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The Discarded Image: An Introduction to Medieval and Renaissance Literature (Canto)
C.S. Lewis
Boys and Girls Learn Differently!: A Guide for Teachers and Parents
Michael Gurian, Terry Trueman, Patricia Henley
Ambition and Survival: Becoming a Poet
Christian Wiman
Deep River: The Life and Music of Robert Shaw
Keith C. Burris
Daring, Trusting Spirit
John De Gruchy
The Vatican Diaries: A Behind-the-Scenes Look at the Power, Personalities, and Politics at the Heart of the Catholic Church
John Thavis
The Whisperers: Private Life in Stalin's Russia
Orlando Figes

Acedia & Me: A Marriage, Monks, and a Writer's Life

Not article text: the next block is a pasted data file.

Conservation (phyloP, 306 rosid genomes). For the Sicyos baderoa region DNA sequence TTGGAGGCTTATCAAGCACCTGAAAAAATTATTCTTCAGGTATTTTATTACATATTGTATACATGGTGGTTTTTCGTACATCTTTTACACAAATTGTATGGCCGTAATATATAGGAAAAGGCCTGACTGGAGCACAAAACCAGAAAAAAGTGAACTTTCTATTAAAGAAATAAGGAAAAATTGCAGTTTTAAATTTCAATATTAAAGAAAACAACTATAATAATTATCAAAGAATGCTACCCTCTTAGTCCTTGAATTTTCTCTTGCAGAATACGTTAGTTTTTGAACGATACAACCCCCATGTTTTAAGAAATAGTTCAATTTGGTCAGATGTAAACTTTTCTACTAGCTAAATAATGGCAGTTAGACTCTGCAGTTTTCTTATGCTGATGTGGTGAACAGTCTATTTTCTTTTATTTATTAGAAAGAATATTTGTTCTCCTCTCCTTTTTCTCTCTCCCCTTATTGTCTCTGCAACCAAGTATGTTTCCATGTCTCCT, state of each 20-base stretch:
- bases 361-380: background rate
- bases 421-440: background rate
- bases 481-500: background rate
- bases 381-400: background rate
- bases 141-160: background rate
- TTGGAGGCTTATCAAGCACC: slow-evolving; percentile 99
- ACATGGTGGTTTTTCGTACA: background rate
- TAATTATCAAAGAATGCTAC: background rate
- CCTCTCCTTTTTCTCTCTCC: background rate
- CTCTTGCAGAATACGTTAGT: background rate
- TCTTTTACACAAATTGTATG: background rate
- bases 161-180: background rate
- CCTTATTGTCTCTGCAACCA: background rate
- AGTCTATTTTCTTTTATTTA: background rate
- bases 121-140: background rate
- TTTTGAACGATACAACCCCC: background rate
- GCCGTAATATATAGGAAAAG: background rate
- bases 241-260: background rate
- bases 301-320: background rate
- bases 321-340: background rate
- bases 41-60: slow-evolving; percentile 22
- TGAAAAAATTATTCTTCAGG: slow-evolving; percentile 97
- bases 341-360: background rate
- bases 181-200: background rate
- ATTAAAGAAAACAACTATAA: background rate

Acedia & Me: A Marriage, Monks, and a Writer's Life - Kathleen Norris This is another of Kathleen Norris' books, published in 2008, so the most recent of the books she's written. I read "The Quotidian Mysteries" first, then this book, then her others in random order. The text of "The Quotidian Mysteries" is actually about a chapters worth of material in "Acedia and Me", so you see some of the same material over again.As I mentioned before, reading Kathleen Norris' books is rather like peeling an onion. She discusses many of the same issues in her books, but from slightly different perspectives. While I have read her other books with interest, "Acedia and Me" is a very sober book that brings many of the issues she has discussed elsewhere into stark focus. The subtitle is "A Marriage, Monks, and A Writer's Life". This is where the onion layers all peel back and we cry with her over the very open and honest journey she takes with her husband that ultimately ends in his death after years and years of illness and depression and discouragement. While she talks of illness and depression in her other books, here she delves deeply into them and studies and examines them in light of the struggles of her own marriage, her husband's illnesses and eventual death, her difficulties in writing, and the struggles of her own search for God's truth."Acedia" from the title, is defined by the author as "at its Greek root it means the absence of care. The person afflicted with acedia refuses to care or is incapable of doing so. When life becomes too challenging and engagement with others too demanding, acedia offers a kind of spiritual morphine: you know the pain is there, yet can't rouse yourself to give a damn." Acedia and depression at first sound synonymous, but again the author offers up her distinction, "I would suggest that while depression is an illness treatable by counseling and medication, acedia is a vice that is best countered by spiritual practice and the discipline of prayer."Kathleen has the temperament that tends toward melancholy and depression. She married a man who also had this personality trait. David, her husband, grew up in a devout Roman Catholic family but became disenchanted with the emotional non-rational faith of his Roman Catholic mother, and left Roman Catholic church to delve into mathematics and rational sciences after his mother's death. A poet with scientific leanings, he also began to bear in his body the results of his depression and melancholy. Kathleen became more interested in her Christian faith as she rediscovered the words and poetry of the Bible. She began pursuing the spiritual practice of the Liturgy of the Hours as practiced by Benedictines. A Presbyterian Christian poet, married to a lapsed Roman Catholic poet, they began years of grindingly difficult cycles of illness / depression / recovery. David was off-put by Kathleen's returning Christian faith, yet he was genuinely thankful for her faith in Christ. Woven all through this book is the spiritual remedy for Kathleen's spiritual struggle with acedia. It is reading the Bible regularly and aloud, primarily through the practice of the Liturgy of the Hours, and prayer. Her struggles are real and she writes very powerfully about them. Her tenacity to cling to the words of the Bible is also very powerful. The Desert Fathers and Mothers believed the words of the Bible were and are true, and thus they had the power to change you. Kathleen believes this also, and demonstrates that while her remedies do not remove the "thorn in the flesh", they are effective in allowing her to have a marriage she and her husband considered to be a blessing, work that she delighted in, and confidence that she was working towards an eternal goal worth attaining.I recommend this book. It was encouraging for me to read, not because I read it and 'felt better at the end' because everything ended up so tidily and nice. It was encouraging because life is messy, and life is hard, and while Christ does redeem and save us, we still have to live each day of our lives in often difficult circumstances that do not "clean up well". For her to have fought for so many years with her depression, to have struggled and worked and wept and rejoiced with her husband through all the years of illness and disease, and to come out on the other side and say "I am thankful to God for his blessings", that is true testimony that the remedy of spiritual practice and the discipline of prayer does indeed work.